Mrs Sa'īd Antūn Nakid (Wadi'ah Muawwad) was born in Ihdin, Zaghartā, Lebanon on 18 November 1892.
She was the daughter of Mikhā'īl Muawwad and his wife and she had three known siblings: Buddy, James and Michael.
Her mother-in-law Cattur Habīb Nakid lived in Waterbury, Connecticut and it was decided that she, her husband Sa'īd and their young daughter would also settle there. To reach their destination they boarded Titanic at Cherbourg as third class passengers (ticket number 2653 which had cost £15, 14s, 10d).
Mr Nakid later recounted the family's experiences in The Waterbury Republican on 25 April 1912.
"The first I knew that the boat was in danger was when one of the officers came running thru (sic) the steerage and told us to go on deck as fast as we could, as the ship was sinking. My wife and I had been sleeping soundly and did not feel any jar. We could see by the slope of the floor that the boat was going down and not waiting to put on any more clothes we rushed up to the deck with the baby. We had to go up three stories before we came to where the boats were. At that time the bow of the boat was way down in the water and the stern was sticking up at a slant, way out of the water... The boat we got into was one of the last to leave the ship and it left in such a hurry that there were only about twenty on board. Six of these were men to row the boat and there was one other man.
The sailors saw my wife who had only her nightgown on, and me with the baby, and motioned for her to take a seat in the boat. She did so. I helped her over the side of the boat and was going to get in with her when one of the sailors pushed me back and motioned for me to stay behind. I pointed to the baby and he took it away from me and gave it to my wife. The baby started to cry and reached out her hands to me, but even then the sailors would not let me get in. Just then I saw another boat nearby being loaded preparatory to going in the water. It was nearly full of women when I saw a man try to get in. The sailors held him back but he managed to break thru (sic) them and jumped into the boat. When he stood up a sailor pulled out a reveolved and shot him. The man's body tumbled over the side of the boat and that was the last I saw of him.
I saw it would not be well to take a chance like that and waited. The baby pleaded with the sailors to let me get into the boat but they would not allow it. There was plenty of room there for more., and as there were no more women to get in, I determined to take a chance. . As the boat was being lowered I jumped into it and fell flat on my face. The women covered me over with their skirts and I laid there. There had been so much confusion in casting off that the sailors did not see me jump and of course did not see me afterwards...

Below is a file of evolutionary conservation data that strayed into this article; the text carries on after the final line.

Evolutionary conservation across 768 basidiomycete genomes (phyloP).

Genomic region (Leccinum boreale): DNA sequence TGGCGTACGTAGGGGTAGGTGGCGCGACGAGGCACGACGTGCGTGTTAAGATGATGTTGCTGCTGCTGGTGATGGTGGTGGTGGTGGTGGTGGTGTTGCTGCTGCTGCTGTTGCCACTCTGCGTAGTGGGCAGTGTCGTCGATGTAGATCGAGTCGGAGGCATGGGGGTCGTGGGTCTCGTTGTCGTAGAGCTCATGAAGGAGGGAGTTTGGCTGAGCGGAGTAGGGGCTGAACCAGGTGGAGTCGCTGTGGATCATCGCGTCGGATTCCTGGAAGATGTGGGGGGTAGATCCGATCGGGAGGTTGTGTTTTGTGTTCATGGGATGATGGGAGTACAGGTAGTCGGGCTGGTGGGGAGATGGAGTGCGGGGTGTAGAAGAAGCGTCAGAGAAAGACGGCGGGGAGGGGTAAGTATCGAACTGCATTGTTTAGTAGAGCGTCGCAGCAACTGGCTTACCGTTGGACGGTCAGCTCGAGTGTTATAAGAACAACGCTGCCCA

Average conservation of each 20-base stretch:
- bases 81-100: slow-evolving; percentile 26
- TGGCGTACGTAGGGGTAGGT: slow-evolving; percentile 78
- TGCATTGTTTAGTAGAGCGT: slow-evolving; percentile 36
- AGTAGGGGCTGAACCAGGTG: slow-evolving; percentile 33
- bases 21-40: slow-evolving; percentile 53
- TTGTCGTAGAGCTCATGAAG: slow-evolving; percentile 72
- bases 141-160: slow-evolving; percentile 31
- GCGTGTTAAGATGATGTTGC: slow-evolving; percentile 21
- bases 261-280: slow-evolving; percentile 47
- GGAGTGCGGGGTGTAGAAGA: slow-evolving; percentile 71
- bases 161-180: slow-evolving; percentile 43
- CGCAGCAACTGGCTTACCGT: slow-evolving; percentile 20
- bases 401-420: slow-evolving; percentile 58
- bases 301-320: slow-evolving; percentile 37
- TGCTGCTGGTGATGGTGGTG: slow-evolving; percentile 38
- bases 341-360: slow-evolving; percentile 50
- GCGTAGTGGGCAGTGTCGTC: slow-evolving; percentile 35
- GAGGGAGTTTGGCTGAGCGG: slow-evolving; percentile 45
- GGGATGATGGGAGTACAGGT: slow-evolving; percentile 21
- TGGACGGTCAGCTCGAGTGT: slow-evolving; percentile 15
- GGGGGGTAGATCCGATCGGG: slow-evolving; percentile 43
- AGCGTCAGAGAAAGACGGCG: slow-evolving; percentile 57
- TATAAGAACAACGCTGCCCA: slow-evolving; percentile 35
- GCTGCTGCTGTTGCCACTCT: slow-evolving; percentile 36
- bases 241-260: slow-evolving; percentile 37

Upon arrival in New York Wadi'ah, her husband and daughter were taken care of in St Vincent's Hospital and was also given clothing and money ($62.30). Her mother-in-law, who had been unaware that her son and his family were travelling aboard Titanic, hastened to New York to meet them.
Wadi'ah and her family settled in Waterbury, Connecticut, Anglicising their surname to "Nackid" and she becoming known as Mary. Further tragedy was to strike when their daughter Mariayam died on 30 July 1912 as a result of meningitis. She was the first person among the 712 Titanic survivors to die.
In America Mary and her husband added five children to their family: Thomas (1913-1962), John A. (1917-1966), Catherine (1921-1954), Anthony Thomas (1923-2001) and Frederick R. (1926-1988). By 1920, at the time of the census, the family were residents of 52 Bridge Street in Waterbury. She would become a widow on 30 December 1926 when Sa'īd died aged just 35. Their youngest child Frederick had just been born months earlier on 8 May. She was not remarried.
The 1930 census shows Mrs Nackid and her children residing at 149 East Liberty Street, Waterbury. By 1940 she was living with her children at 524 Baldwin Street, Waterbury. Her sons John and Thomas were by now, like their father before them, working in the brass trade.
Mary Nackid spent her final days living at 184 Meredith Road in Waterbury. She died in St Mary's Hospital on 23 January 1963 following a protracted illness and was buried with her husband in Calvary Cemetery in Waterbury. Having outlived three children, at the time of her death she was survived by three sons: John, Anthony and Frederick. Two brothers, Buddy and James, were still living in Lebanon whilst her brother Michael was residing in Argentina. Her last surviving child, Anthony, died in Waterbury on 25 February 2001 and she still has a large number of descendants living in the Waterbury area.